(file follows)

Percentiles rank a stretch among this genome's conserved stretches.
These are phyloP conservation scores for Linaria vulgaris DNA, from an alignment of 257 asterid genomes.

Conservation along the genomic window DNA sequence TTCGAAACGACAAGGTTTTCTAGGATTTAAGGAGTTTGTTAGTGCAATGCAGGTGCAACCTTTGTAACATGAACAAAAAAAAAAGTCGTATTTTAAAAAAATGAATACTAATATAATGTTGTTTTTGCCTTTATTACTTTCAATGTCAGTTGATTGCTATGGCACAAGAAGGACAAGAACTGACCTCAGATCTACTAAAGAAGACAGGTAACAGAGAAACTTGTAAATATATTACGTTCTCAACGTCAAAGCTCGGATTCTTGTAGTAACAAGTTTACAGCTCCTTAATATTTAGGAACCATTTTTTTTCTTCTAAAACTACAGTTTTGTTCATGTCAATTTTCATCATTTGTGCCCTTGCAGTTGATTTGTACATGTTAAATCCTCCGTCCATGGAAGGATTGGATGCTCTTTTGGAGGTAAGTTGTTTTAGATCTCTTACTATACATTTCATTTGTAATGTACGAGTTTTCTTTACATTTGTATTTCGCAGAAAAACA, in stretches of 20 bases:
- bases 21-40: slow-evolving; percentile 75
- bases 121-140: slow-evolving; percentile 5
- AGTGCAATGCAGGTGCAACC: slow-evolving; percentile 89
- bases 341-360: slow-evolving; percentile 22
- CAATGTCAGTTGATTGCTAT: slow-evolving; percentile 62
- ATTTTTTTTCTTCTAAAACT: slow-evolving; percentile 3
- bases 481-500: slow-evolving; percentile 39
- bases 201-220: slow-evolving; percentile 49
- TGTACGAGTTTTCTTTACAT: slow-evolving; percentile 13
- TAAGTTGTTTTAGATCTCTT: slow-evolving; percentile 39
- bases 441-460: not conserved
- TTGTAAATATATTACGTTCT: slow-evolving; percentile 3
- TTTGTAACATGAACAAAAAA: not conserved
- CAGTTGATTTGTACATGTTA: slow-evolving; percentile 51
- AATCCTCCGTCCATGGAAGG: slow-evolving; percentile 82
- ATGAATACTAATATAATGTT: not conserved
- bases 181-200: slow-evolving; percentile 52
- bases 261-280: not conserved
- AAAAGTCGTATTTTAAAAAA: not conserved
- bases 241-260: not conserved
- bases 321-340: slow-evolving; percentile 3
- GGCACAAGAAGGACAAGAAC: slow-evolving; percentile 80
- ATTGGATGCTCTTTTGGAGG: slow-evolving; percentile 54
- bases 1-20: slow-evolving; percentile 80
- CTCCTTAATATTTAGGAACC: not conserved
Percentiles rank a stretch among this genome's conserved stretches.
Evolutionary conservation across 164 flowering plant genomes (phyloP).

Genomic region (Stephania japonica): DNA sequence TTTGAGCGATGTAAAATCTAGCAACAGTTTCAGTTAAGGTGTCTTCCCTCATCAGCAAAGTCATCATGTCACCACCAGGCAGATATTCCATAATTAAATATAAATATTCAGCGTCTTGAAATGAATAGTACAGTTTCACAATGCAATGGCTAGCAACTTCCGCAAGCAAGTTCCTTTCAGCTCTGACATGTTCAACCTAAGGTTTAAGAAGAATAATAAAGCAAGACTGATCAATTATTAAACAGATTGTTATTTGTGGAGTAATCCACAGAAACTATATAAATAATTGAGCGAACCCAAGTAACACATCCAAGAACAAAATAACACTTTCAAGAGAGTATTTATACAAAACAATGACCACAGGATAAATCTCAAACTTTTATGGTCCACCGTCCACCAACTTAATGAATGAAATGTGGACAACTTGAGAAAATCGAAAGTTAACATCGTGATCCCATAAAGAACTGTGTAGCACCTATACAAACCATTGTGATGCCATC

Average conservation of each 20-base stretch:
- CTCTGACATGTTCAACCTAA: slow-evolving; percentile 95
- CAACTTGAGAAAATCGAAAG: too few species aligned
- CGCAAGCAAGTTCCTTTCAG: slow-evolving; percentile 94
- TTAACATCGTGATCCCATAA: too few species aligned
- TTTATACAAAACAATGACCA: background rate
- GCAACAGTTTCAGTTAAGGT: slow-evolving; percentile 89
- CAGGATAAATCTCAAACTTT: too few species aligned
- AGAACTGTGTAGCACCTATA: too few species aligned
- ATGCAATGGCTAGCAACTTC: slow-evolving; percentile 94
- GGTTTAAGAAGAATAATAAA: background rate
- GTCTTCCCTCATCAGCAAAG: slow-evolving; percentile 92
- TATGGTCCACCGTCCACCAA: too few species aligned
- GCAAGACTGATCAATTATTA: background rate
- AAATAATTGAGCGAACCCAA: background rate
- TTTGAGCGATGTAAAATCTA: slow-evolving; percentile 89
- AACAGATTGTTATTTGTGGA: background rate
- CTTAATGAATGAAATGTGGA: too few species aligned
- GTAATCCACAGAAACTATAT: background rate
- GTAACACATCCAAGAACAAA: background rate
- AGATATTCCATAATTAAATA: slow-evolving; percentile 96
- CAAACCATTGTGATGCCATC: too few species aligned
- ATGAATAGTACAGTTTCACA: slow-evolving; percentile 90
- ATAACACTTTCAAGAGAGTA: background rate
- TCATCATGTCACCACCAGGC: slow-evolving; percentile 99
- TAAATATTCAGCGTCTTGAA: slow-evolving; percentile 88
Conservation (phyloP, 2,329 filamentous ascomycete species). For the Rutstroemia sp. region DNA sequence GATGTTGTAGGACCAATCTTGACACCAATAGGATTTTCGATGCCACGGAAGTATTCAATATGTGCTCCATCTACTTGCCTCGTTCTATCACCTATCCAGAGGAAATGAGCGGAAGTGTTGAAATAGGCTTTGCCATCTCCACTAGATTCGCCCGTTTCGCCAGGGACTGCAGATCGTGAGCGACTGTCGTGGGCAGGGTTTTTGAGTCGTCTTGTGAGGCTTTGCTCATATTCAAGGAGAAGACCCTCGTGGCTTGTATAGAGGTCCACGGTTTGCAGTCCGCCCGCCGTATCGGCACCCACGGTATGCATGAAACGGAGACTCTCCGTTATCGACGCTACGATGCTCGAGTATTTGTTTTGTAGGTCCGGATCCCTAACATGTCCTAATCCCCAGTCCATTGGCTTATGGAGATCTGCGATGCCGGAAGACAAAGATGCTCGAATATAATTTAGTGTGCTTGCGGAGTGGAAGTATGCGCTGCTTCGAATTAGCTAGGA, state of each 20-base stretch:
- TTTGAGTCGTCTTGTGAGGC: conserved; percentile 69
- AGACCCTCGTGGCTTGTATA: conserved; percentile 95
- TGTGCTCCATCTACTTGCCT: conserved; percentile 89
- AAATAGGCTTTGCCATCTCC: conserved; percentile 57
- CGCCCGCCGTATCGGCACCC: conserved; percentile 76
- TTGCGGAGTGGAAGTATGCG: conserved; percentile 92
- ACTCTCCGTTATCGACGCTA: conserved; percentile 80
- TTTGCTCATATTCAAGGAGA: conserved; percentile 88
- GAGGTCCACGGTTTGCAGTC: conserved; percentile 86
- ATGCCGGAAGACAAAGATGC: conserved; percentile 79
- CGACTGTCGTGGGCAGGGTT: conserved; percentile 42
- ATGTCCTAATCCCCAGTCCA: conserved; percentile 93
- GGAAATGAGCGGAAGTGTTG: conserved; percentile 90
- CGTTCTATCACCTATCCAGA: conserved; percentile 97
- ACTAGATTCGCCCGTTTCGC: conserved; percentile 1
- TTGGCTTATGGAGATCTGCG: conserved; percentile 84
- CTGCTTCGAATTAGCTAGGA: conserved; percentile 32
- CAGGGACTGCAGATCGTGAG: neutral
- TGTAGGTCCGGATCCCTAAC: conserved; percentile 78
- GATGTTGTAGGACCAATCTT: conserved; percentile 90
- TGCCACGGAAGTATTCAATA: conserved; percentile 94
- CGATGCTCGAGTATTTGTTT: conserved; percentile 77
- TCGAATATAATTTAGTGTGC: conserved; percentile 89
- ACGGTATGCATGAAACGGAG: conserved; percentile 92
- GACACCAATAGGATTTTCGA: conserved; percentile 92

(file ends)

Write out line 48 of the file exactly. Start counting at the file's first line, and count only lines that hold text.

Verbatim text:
- AACAGATTGTTATTTGTGGA: background rate